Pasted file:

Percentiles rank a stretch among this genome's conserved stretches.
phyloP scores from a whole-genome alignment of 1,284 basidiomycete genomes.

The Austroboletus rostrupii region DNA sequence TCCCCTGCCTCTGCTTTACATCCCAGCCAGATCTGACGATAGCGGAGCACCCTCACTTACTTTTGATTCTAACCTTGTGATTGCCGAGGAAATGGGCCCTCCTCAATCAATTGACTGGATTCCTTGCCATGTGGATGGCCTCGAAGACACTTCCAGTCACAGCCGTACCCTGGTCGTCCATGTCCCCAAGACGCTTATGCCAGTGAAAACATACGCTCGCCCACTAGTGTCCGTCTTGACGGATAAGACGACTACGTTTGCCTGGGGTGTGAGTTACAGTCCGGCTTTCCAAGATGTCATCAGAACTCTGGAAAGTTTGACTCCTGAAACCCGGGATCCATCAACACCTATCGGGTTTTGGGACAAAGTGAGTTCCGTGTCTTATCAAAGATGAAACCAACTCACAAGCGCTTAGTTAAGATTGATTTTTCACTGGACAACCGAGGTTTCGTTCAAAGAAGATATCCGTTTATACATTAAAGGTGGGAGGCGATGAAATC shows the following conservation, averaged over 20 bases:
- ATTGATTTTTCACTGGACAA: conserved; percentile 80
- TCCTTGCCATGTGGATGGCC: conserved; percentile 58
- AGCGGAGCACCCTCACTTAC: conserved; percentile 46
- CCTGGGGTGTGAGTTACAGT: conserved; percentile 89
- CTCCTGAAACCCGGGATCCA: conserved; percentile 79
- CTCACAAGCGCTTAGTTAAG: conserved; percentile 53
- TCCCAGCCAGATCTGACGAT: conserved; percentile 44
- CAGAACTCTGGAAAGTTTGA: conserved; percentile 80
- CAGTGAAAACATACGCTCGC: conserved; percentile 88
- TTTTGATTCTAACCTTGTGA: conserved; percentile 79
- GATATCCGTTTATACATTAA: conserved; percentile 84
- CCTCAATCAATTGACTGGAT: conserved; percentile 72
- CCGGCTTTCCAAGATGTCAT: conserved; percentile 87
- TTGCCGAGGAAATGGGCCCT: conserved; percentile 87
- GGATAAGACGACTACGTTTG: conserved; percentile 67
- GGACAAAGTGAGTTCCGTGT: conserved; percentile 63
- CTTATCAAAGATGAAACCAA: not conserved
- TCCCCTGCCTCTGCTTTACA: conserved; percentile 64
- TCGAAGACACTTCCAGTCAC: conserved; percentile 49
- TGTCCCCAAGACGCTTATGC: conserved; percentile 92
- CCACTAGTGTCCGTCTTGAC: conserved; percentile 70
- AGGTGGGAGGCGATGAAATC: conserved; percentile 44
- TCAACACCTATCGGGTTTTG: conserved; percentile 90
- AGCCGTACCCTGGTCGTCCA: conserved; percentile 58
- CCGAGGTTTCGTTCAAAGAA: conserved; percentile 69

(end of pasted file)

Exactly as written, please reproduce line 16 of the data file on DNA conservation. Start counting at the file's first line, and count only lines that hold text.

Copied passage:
- CCGGCTTTCCAAGATGTCAT: conserved; percentile 87